Is the writing life as strange as people think? Not at all. I wake pre-light to the piercing cry of the Dawn Bird, a phosphorescent creature whose species I have not yet identified, and witness its meteoric flight toward the eastern horizon. Then I check Twitter while the coffee brews.
The holy water is kept in a crystal vial, hidden inside a hollowed-out copy of The Astral Visions of St. Ignacio the Blind, a 12-century mystic who was found, upon his death, to have grown a third eyeball in the center of his heart. I add a generous splash to my coffee and gulp it hot, and once my hallucinatory seizures have subsided, I perform my ablutions outside at the well of vapors. There I must concentrate my strength against the devilkins — malignant spirits that emerge from the trees and speak to me with forked, enticing tongues. “Return to sleep,” they say. “No one cares what you write, this day or the next. Eat, be merry, and think no more of your illusory endeavors.”
I weaken their influence with ritual incantations, tug the axe from the gnarled stump, and wait for the morning’s first rays to penetrate the mist. Once the sun has warmed my flesh, I stride into the forest, catching glimpses of my fellow writers — or do I only imagine their presence in the distance? — until I find the sacred tree and cut its tenderest branch for use as the day’s scrawling implement.
Back home, I gird myself for the labor ahead. Another cup of coffee, music on the phonograph, and sometimes — I am ashamed to confess — a brief nap to settle my nerves and cleanse myself of doubt.
Non-writers often believe “the muse” is a friendly spirit who whispers ideas into warm, receptive minds. This is a charming misconception. The muse is a muscular, nude hermaphrodite with tentacles, wings, and the antlered head of a stag. I start by tearing up the floorboards to reveal the hard-packed earth below, grasp the protruding antlers, and wrest the muse from its subterranean slumber in a violent struggle that lasts one or two hours. After the beast has submitted to my will and I have tended to my wounds, I check a few news sites, play some more music, and begin the work at hand.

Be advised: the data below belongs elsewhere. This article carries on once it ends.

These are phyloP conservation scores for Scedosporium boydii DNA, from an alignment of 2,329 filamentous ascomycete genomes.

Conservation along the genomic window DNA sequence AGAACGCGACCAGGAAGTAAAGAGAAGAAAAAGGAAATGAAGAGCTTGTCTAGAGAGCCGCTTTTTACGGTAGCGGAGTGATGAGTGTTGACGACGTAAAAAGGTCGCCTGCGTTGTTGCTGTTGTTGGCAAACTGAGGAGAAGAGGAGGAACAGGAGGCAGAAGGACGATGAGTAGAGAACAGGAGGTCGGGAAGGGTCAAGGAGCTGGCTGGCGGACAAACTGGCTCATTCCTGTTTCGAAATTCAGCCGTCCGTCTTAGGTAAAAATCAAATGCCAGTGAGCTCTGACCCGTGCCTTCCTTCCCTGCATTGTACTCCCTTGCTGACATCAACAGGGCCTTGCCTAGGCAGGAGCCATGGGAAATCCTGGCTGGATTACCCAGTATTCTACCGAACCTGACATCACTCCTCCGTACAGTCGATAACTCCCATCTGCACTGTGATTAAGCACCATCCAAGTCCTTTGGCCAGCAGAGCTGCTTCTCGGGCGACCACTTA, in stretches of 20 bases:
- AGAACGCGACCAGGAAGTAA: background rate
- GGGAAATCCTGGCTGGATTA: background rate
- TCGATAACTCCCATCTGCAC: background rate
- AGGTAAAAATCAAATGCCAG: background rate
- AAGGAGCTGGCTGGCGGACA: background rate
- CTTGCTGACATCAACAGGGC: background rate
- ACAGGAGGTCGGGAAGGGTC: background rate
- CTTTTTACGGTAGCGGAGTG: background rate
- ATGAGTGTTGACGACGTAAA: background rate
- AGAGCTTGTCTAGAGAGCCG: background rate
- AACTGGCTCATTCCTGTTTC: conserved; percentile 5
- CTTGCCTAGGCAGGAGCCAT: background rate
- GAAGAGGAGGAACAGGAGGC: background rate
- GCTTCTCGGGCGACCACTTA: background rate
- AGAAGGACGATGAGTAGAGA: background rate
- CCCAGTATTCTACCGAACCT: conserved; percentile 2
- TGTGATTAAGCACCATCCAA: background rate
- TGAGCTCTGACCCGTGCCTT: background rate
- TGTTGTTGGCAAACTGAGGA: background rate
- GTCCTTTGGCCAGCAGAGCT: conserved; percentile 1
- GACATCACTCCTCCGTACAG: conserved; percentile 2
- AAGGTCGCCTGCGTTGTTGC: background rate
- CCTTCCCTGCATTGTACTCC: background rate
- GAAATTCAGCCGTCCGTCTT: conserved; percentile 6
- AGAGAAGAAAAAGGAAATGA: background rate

What can be said of the experience that follows? Look to the wizards of mountaintop caves, the priestesses of primeval goddesses, infants in the womb, lovers in the grave. Consider the lives of alchemists and orchardists, of masons laying brick and plumbers plumbing pipe. Think upon the tax accountant tallying her columns! The beetle with his dung! The child with her paints! I pace, I sweat, I puzzle over mysteries and harmonies and lies. Throughout the day the devilkins return, slipping through the wattle and daub. The muse impales me with its prongs, seduces me with visions and erotic apparitions, and often — in the moment when I feel most drunk upon its power — burrows underground and forces me, again, to drag it into the light.
At close of day, wearied from my trials, I lay the work aside and dwell on my accomplishments. What good have I achieved? What pridefulness or sloth has hindered my success? I know my words, like those of St. Ignacio, will soon be cast into the world to be embraced, rejected, or lost to moldering time, and I fear my bloody tears and deranged, melodic laughter has all been for naught.
But then I focus on my wife, newly returned from her own diurnal struggle. We welcome home our son, with his talon-headed spear, from his daily rites of passage in the labyrinth of his elders. Together we eat and talk, finding comfort in the details of one another’s days, and I remember my vocation is a job like any other, and the work — like that of a baker, or a sentient termite gnawing symbols into trees — is only what I make of it. All that remains is feeding the moon cow and nailing shut the doors, and then we all go to bed. I sleep and dream stories.
Image Credit: Flickr/Azel P.